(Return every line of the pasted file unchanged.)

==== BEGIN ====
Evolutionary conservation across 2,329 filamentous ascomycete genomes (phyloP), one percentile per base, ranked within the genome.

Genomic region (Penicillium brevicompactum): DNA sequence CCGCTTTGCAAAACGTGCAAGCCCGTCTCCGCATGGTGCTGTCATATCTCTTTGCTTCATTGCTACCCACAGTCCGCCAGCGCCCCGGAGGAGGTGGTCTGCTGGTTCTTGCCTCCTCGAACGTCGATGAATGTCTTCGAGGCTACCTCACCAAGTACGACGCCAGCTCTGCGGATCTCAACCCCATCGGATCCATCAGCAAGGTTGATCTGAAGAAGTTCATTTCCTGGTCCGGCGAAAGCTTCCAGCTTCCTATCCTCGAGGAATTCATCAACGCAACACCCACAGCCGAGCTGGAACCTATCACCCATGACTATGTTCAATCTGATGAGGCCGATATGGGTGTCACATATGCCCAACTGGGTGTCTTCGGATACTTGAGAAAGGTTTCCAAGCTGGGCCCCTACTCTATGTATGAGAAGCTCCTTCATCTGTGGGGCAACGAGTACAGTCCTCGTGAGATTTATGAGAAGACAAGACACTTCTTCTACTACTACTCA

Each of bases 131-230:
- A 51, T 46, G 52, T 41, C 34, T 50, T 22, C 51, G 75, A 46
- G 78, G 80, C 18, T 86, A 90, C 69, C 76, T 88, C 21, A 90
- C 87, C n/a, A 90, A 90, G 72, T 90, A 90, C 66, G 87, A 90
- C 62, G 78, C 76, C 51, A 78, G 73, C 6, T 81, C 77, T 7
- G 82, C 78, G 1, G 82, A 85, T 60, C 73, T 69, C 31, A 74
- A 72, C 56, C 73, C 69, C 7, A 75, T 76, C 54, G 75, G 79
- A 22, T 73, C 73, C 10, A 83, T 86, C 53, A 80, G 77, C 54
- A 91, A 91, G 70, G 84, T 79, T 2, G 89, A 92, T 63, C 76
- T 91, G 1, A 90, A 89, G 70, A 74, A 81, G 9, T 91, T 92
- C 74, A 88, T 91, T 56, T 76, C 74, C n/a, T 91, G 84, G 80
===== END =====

Evolutionary conservation across 2,329 filamentous ascomycete genomes (phyloP), one percentile per base, ranked within the genome.

Genomic region (Penicillium brevicompactum): DNA sequence CCGCTTTGCAAAACGTGCAAGCCCGTCTCCGCATGGTGCTGTCATATCTCTTTGCTTCATTGCTACCCACAGTCCGCCAGCGCCCCGGAGGAGGTGGTCTGCTGGTTCTTGCCTCCTCGAACGTCGATGAATGTCTTCGAGGCTACCTCACCAAGTACGACGCCAGCTCTGCGGATCTCAACCCCATCGGATCCATCAGCAAGGTTGATCTGAAGAAGTTCATTTCCTGGTCCGGCGAAAGCTTCCAGCTTCCTATCCTCGAGGAATTCATCAACGCAACACCCACAGCCGAGCTGGAACCTATCACCCATGACTATGTTCAATCTGATGAGGCCGATATGGGTGTCACATATGCCCAACTGGGTGTCTTCGGATACTTGAGAAAGGTTTCCAAGCTGGGCCCCTACTCTATGTATGAGAAGCTCCTTCATCTGTGGGGCAACGAGTACAGTCCTCGTGAGATTTATGAGAAGACAAGACACTTCTTCTACTACTACTCA

Each of bases 131-230:
- A 51, T 46, G 52, T 41, C 34, T 50, T 22, C 51, G 75, A 46
- G 78, G 80, C 18, T 86, A 90, C 69, C 76, T 88, C 21, A 90
- C 87, C n/a, A 90, A 90, G 72, T 90, A 90, C 66, G 87, A 90
- C 62, G 78, C 76, C 51, A 78, G 73, C 6, T 81, C 77, T 7
- G 82, C 78, G 1, G 82, A 85, T 60, C 73, T 69, C 31, A 74
- A 72, C 56, C 73, C 69, C 7, A 75, T 76, C 54, G 75, G 79
- A 22, T 73, C 73, C 10, A 83, T 86, C 53, A 80, G 77, C 54
- A 91, A 91, G 70, G 84, T 79, T 2, G 89, A 92, T 63, C 76
- T 91, G 1, A 90, A 89, G 70, A 74, A 81, G 9, T 91, T 92
- C 74, A 88, T 91, T 56, T 76, C 74, C n/a, T 91, G 84, G 80